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Whether it's good or bad news for the community and the medical center that Baptist St. Anthony's Health System’s half owner, CHRISTUS Health, seeks to sell its interest in the local facilities depends, of course, on the buyer.
But the move offers the possibility that the leadership in Amarillo and at Harrington Regional Medical Center Inc. could have enough input to right some of the wrongs that BSA has perpetrated on the community. By way of review:
· When this writer was with the Amarillo Globe-News, he wrote about the war that BSA waged against Dr. Bill Barnhill and the late Dr. Robert Higgins over their interest in what was then Foundation Surgical Hospital (now owned by BSA). BSA tried to remove these physicians from the provider network. In January 2005, Judge John Board issued a temporary restraining order against BSA because, Board heard evidence that led him to conclude that the two doctors would prevail at trial and that was the basis for the TRO.
· As we reported in our Oct. 5, 2006 edition, there were serious questions about whether BSA met its charity care requirements under state law for 2002, 2003 and 2004.
· The Barnhill-Higgins situation, and perhaps BSA’s exclusive arrangement with Blue Cross while the BSA CEO sat on the Blue Cross board, led to an antitrust investigation, which we reported in 2008. And a settlement with the Texas attorney general followed.
· BSA has a take-no-prisoners attitude that ill serves the community, trying to edge Northwest Texas Healthcare System out of the neonatal care and trauma services. The result is a duplication of services that goes beyond the two hospitals. We have too many beds and too many CTs and MRIs in town, and that drives up the costs of medical care here. Cooperation is far better than competition for health and medical care services and anyone who says different doesn’t understand health economics. The free-market argument about health and medical care is just plain wrong.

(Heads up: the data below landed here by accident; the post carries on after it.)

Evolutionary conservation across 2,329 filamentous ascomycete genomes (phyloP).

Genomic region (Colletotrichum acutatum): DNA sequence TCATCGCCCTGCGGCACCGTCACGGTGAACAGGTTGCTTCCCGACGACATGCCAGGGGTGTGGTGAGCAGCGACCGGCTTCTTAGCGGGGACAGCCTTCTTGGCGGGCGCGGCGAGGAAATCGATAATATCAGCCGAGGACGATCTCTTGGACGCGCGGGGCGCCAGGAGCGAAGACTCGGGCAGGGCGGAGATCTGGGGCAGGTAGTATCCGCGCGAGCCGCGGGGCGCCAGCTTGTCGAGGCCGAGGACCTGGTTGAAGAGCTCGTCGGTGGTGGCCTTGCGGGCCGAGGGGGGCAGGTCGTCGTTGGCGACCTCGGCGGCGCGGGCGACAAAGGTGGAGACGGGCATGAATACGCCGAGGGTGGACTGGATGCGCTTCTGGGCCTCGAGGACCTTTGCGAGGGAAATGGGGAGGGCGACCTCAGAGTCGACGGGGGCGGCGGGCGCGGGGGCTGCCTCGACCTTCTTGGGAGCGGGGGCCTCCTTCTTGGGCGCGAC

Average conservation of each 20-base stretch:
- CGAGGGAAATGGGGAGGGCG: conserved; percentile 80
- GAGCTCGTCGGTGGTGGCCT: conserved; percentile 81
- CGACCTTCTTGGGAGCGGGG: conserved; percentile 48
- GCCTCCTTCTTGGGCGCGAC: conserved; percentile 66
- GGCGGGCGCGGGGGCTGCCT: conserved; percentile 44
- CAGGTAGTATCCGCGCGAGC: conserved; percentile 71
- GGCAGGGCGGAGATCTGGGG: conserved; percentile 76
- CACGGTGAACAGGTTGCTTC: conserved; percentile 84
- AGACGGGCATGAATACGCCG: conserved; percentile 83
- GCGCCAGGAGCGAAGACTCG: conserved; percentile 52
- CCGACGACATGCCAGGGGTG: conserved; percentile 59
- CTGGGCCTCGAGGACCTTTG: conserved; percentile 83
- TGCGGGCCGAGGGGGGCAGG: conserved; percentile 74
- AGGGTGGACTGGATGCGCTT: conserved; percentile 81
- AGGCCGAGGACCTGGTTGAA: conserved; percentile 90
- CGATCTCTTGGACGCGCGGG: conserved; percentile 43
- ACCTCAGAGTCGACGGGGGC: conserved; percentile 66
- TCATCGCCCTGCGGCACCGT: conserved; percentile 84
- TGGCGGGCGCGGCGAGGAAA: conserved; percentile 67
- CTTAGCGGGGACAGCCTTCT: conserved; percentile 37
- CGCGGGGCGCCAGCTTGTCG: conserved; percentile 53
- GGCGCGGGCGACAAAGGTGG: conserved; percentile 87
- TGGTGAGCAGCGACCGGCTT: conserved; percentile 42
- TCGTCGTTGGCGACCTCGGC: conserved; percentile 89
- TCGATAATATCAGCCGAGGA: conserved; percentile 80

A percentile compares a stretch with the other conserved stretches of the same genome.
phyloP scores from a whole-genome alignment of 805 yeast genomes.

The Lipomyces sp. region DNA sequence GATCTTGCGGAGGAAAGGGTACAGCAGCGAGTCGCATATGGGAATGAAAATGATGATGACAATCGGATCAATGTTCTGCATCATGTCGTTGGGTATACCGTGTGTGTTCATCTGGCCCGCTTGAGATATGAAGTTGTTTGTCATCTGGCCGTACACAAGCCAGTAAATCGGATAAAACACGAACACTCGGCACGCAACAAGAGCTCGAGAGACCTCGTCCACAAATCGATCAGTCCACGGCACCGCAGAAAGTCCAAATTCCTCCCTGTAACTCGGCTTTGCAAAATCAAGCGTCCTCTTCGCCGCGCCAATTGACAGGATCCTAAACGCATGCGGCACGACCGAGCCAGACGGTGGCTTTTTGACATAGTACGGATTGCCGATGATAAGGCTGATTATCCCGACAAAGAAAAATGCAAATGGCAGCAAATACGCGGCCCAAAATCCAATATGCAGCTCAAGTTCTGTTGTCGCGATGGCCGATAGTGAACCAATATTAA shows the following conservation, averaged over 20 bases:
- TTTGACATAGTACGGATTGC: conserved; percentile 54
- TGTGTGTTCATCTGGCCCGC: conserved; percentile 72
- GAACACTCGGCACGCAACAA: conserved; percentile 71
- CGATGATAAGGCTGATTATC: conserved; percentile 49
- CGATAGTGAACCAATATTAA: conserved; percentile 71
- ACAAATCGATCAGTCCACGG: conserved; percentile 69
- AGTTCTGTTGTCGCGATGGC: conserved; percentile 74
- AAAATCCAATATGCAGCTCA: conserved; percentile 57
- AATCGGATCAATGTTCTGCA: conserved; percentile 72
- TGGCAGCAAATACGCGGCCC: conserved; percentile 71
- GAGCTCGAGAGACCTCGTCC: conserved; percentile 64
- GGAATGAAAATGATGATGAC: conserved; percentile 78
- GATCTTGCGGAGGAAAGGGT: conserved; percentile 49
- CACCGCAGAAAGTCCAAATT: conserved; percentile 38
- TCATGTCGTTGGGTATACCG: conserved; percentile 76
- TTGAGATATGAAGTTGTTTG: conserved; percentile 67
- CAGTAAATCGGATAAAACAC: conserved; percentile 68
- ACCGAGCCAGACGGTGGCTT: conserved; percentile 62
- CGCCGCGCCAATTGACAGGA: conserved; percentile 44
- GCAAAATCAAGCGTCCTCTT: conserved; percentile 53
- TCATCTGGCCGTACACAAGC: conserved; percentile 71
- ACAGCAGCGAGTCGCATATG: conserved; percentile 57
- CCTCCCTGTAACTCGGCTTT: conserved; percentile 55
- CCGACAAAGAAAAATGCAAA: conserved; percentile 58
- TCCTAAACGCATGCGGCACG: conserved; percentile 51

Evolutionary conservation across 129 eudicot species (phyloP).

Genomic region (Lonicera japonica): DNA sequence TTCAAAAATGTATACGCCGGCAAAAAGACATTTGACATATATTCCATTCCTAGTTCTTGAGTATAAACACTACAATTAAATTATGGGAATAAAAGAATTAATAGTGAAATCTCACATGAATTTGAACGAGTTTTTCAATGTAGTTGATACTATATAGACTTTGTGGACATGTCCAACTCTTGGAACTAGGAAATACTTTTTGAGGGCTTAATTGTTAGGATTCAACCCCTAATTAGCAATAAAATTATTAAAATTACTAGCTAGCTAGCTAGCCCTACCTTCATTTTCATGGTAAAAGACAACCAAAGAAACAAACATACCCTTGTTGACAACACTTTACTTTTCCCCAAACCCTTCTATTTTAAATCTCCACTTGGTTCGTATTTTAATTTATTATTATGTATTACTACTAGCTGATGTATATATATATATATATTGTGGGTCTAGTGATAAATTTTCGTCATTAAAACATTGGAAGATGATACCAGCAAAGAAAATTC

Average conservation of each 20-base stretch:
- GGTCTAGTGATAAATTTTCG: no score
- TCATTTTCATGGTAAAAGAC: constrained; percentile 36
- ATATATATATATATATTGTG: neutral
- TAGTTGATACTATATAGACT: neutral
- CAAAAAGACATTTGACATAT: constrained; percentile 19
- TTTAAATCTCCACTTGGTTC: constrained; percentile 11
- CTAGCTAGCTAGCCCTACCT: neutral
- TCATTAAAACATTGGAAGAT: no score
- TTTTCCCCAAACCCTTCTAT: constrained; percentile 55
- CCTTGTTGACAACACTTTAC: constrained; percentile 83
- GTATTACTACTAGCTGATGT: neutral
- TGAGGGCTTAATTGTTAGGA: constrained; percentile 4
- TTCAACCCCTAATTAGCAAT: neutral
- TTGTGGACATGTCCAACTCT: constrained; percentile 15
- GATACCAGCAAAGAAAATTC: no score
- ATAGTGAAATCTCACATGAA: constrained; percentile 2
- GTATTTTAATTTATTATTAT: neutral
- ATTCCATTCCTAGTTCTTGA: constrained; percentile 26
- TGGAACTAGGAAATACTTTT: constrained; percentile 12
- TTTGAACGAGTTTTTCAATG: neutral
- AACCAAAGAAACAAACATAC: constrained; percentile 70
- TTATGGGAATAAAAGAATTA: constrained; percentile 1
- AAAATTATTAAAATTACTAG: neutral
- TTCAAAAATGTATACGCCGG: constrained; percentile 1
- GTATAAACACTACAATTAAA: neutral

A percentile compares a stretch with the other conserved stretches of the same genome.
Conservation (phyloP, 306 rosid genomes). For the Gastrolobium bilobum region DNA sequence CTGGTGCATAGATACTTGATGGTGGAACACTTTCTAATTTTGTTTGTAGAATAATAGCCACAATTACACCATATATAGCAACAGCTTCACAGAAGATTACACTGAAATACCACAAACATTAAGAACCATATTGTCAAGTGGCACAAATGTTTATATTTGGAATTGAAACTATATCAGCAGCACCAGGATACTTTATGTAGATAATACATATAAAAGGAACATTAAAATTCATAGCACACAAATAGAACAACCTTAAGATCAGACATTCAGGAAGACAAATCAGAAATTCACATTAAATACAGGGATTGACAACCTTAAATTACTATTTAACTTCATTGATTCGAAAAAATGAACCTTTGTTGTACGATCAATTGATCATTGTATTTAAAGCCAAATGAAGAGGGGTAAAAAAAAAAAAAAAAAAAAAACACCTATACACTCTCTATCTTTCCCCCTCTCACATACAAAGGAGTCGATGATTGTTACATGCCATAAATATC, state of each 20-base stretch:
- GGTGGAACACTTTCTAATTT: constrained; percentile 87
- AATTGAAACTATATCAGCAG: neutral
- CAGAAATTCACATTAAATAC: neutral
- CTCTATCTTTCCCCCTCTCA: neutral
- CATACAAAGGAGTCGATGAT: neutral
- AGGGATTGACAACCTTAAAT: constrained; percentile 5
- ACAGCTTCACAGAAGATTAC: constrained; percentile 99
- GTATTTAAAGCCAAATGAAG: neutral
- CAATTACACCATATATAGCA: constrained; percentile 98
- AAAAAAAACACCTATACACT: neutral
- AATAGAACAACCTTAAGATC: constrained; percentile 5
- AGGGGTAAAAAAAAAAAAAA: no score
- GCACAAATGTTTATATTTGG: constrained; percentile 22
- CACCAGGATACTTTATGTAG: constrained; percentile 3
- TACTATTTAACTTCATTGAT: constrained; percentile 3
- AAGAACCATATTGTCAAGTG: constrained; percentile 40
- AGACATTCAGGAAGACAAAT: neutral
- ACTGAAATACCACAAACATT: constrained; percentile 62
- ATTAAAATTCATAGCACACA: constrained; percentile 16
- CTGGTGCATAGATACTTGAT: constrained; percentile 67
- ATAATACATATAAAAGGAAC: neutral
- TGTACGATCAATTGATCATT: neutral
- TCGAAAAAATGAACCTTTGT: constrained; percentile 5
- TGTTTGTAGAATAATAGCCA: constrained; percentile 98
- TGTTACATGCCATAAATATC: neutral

CHRISTUS has not garnered rave reviews in other communities. In particular, its purchase of St. Vincent’s Regional Medical Center in Santa Fe has stirred emotions. Imposing the Roman Catholic directives on reproductive services didn’t sit well with parts of the Santa Fe community. And as recently as Wednesday, a move on consolidating oncology services caused some serious questions to be raised.
A day later, on Thursday, Pulitzer Prize-winning ProPublica, as part of its ongoing coverage of problems with autopsies, published a report of another CHRISTUS situation in Texas. For an organization claiming to be steeped in Christian values, the behavior of the CHRISTUS hospitals seems questionable at best.
Let’s hope that a community planning effort similar to the one that established HRMCI can help bring coordination and cooperation to the hospital community so everyone will benefit.